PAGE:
Confessions of a TV Addict #4 : How TURN-ON (1969) Got Turned-Off

TURN-ON made its debut February 5, 1969 on the ABC network. It was promptly cancelled a day later. Quicker at the ABC affiliate in Cleveland: after the first eleven minutes! Why? Was it that bad? What was all the hubbub about?

The brisk half-hour was produced by Ed Friendly and George Schlatter, the duo behind NBC’s highly successful ROWAN AND MARTIN’S LAUGH-IN, a subversive comedy-variety series that spoofed just about anything in its path. It was hoped TURN-ON, even more outrageous than its predecessor,  would be a hit with the same hip audience. But the world wasn’t quite ready for this non-stop assault on the senses, which used quick blackout sketches, animation, stop-motion, early computer graphics, a synthesized score, and worse of all- NO LAUGH TRACK!!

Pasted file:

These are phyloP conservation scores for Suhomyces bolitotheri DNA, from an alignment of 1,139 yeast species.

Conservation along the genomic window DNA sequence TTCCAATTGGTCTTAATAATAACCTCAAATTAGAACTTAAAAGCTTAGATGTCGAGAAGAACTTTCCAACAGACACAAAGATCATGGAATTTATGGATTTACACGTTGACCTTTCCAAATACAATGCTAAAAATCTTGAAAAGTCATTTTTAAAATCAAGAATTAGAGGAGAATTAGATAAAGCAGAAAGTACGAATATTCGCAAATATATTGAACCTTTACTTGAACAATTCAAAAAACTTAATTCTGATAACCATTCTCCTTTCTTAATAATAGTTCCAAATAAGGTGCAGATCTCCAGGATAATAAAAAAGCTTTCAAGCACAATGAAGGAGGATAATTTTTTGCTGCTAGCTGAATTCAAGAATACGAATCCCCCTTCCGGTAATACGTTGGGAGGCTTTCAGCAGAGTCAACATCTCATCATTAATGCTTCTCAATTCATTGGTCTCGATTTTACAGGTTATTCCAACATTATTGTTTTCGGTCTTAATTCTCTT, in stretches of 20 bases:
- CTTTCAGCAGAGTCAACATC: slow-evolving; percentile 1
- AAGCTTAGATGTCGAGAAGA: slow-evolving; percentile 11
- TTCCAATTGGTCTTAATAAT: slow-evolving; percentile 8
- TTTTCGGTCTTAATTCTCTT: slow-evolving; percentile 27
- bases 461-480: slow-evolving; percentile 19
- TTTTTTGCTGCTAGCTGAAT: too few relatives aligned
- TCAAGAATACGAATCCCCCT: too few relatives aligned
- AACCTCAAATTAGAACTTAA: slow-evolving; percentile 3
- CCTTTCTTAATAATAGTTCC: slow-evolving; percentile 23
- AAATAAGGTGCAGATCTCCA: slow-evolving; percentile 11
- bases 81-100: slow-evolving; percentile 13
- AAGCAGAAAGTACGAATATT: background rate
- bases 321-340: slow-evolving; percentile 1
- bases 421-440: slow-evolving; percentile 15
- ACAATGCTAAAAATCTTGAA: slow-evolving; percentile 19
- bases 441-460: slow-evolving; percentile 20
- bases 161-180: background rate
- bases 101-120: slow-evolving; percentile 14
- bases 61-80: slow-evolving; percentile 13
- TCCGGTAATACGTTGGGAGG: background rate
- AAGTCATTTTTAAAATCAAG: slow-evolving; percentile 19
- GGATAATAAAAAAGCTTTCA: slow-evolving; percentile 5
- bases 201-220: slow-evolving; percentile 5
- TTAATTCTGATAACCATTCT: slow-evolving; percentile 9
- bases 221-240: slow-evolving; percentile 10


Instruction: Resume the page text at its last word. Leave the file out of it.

The premise of TURN-ON was that it was made by a computer, a novelty back before the days when everyone had a PC or laptop. Yes, it was the Stone Age! The jokes and gags concerned sex, sex, sex, and more sex. This was really what caused TURN-ON to be turned off by ABC’s affiliates; the smutty humor was too much for American audience’s delicate palettes.

Tim Conway was the first (and only) guest host. TURN-ON’s ensemble featured comic actors Hamilton Camp, Teresa Graves (who went on to join LAUGH-IN and the later 70’s cop show GET CHRISTIE LOVE!), Chuck McCann, and Mel Stewart. After Cleveland pulled the plug, West Coast stations in Denver, Portland, and Seattle, having viewed the East Coast feed in horror, refused to air the show at all. TURN-ON was replaced the very next week by a movie (1966’s THE OSCAR- talk about going from bad to worse!), then a revival of the saccharine, sanitary King Family Singers.

I couldn’t find any clips to show here, so I can just say from memory TURN-ON was strange but funny. Of course, I was only ten at the time, and thought anything smutty and slightly dirty was funny, even though I probably didn’t get half the jokes! Today TURN-ON would be considered relatively mild compared to what we see on the boob tube. It was a groundbreaker that was waaaay ahead of its time.

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